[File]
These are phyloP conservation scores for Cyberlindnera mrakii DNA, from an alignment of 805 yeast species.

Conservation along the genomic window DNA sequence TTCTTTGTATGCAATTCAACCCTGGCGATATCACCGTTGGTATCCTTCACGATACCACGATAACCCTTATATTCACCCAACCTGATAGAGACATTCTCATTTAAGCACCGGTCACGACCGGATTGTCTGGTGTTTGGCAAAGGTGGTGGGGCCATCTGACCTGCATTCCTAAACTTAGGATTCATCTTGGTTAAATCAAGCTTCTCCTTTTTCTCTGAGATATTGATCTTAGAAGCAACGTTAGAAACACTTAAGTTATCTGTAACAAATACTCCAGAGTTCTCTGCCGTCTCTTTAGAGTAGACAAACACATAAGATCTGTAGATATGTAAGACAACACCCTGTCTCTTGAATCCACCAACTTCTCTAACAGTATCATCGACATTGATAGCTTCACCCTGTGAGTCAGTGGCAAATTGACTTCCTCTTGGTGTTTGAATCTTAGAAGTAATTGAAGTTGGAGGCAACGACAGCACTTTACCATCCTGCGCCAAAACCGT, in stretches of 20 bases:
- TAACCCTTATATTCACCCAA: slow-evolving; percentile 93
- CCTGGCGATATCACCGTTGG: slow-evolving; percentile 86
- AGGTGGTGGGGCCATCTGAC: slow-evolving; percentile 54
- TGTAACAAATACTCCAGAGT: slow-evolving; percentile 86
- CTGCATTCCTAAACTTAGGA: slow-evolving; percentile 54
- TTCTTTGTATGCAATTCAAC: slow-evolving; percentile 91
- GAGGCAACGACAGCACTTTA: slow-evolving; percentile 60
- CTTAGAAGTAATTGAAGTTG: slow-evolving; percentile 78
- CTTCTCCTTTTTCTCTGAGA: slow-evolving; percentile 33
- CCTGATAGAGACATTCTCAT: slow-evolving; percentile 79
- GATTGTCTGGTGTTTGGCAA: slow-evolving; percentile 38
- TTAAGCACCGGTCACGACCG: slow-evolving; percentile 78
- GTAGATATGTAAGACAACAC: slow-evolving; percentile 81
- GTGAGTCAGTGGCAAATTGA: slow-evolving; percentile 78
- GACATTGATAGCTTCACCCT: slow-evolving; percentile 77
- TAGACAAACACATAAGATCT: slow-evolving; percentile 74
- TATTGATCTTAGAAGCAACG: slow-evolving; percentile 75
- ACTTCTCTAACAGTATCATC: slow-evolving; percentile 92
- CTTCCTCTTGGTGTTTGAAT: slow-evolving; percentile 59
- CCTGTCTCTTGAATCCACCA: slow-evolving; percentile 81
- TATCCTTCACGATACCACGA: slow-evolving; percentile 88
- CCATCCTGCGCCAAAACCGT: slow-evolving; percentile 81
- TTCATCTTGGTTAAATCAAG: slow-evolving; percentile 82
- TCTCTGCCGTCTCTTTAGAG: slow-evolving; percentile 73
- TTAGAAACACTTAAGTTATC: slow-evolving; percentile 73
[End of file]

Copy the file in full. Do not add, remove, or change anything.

These are phyloP conservation scores for Cyberlindnera mrakii DNA, from an alignment of 805 yeast species.

Conservation along the genomic window DNA sequence TTCTTTGTATGCAATTCAACCCTGGCGATATCACCGTTGGTATCCTTCACGATACCACGATAACCCTTATATTCACCCAACCTGATAGAGACATTCTCATTTAAGCACCGGTCACGACCGGATTGTCTGGTGTTTGGCAAAGGTGGTGGGGCCATCTGACCTGCATTCCTAAACTTAGGATTCATCTTGGTTAAATCAAGCTTCTCCTTTTTCTCTGAGATATTGATCTTAGAAGCAACGTTAGAAACACTTAAGTTATCTGTAACAAATACTCCAGAGTTCTCTGCCGTCTCTTTAGAGTAGACAAACACATAAGATCTGTAGATATGTAAGACAACACCCTGTCTCTTGAATCCACCAACTTCTCTAACAGTATCATCGACATTGATAGCTTCACCCTGTGAGTCAGTGGCAAATTGACTTCCTCTTGGTGTTTGAATCTTAGAAGTAATTGAAGTTGGAGGCAACGACAGCACTTTACCATCCTGCGCCAAAACCGT, in stretches of 20 bases:
- TAACCCTTATATTCACCCAA: slow-evolving; percentile 93
- CCTGGCGATATCACCGTTGG: slow-evolving; percentile 86
- AGGTGGTGGGGCCATCTGAC: slow-evolving; percentile 54
- TGTAACAAATACTCCAGAGT: slow-evolving; percentile 86
- CTGCATTCCTAAACTTAGGA: slow-evolving; percentile 54
- TTCTTTGTATGCAATTCAAC: slow-evolving; percentile 91
- GAGGCAACGACAGCACTTTA: slow-evolving; percentile 60
- CTTAGAAGTAATTGAAGTTG: slow-evolving; percentile 78
- CTTCTCCTTTTTCTCTGAGA: slow-evolving; percentile 33
- CCTGATAGAGACATTCTCAT: slow-evolving; percentile 79
- GATTGTCTGGTGTTTGGCAA: slow-evolving; percentile 38
- TTAAGCACCGGTCACGACCG: slow-evolving; percentile 78
- GTAGATATGTAAGACAACAC: slow-evolving; percentile 81
- GTGAGTCAGTGGCAAATTGA: slow-evolving; percentile 78
- GACATTGATAGCTTCACCCT: slow-evolving; percentile 77
- TAGACAAACACATAAGATCT: slow-evolving; percentile 74
- TATTGATCTTAGAAGCAACG: slow-evolving; percentile 75
- ACTTCTCTAACAGTATCATC: slow-evolving; percentile 92
- CTTCCTCTTGGTGTTTGAAT: slow-evolving; percentile 59
- CCTGTCTCTTGAATCCACCA: slow-evolving; percentile 81
- TATCCTTCACGATACCACGA: slow-evolving; percentile 88
- CCATCCTGCGCCAAAACCGT: slow-evolving; percentile 81
- TTCATCTTGGTTAAATCAAG: slow-evolving; percentile 82
- TCTCTGCCGTCTCTTTAGAG: slow-evolving; percentile 73
- TTAGAAACACTTAAGTTATC: slow-evolving; percentile 73